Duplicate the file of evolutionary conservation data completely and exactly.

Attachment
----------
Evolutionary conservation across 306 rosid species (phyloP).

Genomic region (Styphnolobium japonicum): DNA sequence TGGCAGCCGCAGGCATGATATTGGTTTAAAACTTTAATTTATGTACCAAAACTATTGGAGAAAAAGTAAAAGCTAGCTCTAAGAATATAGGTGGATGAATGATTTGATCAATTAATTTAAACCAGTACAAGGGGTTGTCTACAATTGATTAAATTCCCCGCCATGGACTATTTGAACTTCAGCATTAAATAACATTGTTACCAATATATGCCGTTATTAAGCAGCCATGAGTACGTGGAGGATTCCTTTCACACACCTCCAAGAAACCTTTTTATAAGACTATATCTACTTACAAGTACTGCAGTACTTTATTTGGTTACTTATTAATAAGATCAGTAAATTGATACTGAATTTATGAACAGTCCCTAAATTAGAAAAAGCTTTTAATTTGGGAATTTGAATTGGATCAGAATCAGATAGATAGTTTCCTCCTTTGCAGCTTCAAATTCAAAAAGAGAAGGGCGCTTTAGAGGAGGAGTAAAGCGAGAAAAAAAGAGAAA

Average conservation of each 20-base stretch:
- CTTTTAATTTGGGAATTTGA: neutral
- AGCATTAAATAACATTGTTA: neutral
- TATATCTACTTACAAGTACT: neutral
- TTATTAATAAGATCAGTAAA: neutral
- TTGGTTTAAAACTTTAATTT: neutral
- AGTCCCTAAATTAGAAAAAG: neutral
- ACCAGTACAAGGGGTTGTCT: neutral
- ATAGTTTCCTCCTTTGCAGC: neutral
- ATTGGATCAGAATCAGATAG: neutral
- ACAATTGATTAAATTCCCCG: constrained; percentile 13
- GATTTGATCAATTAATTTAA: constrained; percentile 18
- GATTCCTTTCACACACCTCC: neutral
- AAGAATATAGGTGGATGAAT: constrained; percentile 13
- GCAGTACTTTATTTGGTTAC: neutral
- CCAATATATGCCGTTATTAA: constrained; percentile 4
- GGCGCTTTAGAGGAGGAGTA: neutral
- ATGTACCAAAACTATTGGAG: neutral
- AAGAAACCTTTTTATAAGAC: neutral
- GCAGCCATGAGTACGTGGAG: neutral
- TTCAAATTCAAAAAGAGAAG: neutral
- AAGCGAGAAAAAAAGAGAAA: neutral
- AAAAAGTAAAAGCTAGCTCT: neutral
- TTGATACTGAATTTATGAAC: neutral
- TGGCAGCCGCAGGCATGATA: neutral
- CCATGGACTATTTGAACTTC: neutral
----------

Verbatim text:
Evolutionary conservation across 306 rosid species (phyloP).

Genomic region (Styphnolobium japonicum): DNA sequence TGGCAGCCGCAGGCATGATATTGGTTTAAAACTTTAATTTATGTACCAAAACTATTGGAGAAAAAGTAAAAGCTAGCTCTAAGAATATAGGTGGATGAATGATTTGATCAATTAATTTAAACCAGTACAAGGGGTTGTCTACAATTGATTAAATTCCCCGCCATGGACTATTTGAACTTCAGCATTAAATAACATTGTTACCAATATATGCCGTTATTAAGCAGCCATGAGTACGTGGAGGATTCCTTTCACACACCTCCAAGAAACCTTTTTATAAGACTATATCTACTTACAAGTACTGCAGTACTTTATTTGGTTACTTATTAATAAGATCAGTAAATTGATACTGAATTTATGAACAGTCCCTAAATTAGAAAAAGCTTTTAATTTGGGAATTTGAATTGGATCAGAATCAGATAGATAGTTTCCTCCTTTGCAGCTTCAAATTCAAAAAGAGAAGGGCGCTTTAGAGGAGGAGTAAAGCGAGAAAAAAAGAGAAA

Average conservation of each 20-base stretch:
- CTTTTAATTTGGGAATTTGA: neutral
- AGCATTAAATAACATTGTTA: neutral
- TATATCTACTTACAAGTACT: neutral
- TTATTAATAAGATCAGTAAA: neutral
- TTGGTTTAAAACTTTAATTT: neutral
- AGTCCCTAAATTAGAAAAAG: neutral
- ACCAGTACAAGGGGTTGTCT: neutral
- ATAGTTTCCTCCTTTGCAGC: neutral
- ATTGGATCAGAATCAGATAG: neutral
- ACAATTGATTAAATTCCCCG: constrained; percentile 13
- GATTTGATCAATTAATTTAA: constrained; percentile 18
- GATTCCTTTCACACACCTCC: neutral
- AAGAATATAGGTGGATGAAT: constrained; percentile 13
- GCAGTACTTTATTTGGTTAC: neutral
- CCAATATATGCCGTTATTAA: constrained; percentile 4
- GGCGCTTTAGAGGAGGAGTA: neutral
- ATGTACCAAAACTATTGGAG: neutral
- AAGAAACCTTTTTATAAGAC: neutral
- GCAGCCATGAGTACGTGGAG: neutral
- TTCAAATTCAAAAAGAGAAG: neutral
- AAGCGAGAAAAAAAGAGAAA: neutral
- AAAAAGTAAAAGCTAGCTCT: neutral
- TTGATACTGAATTTATGAAC: neutral
- TGGCAGCCGCAGGCATGATA: neutral
- CCATGGACTATTTGAACTTC: neutral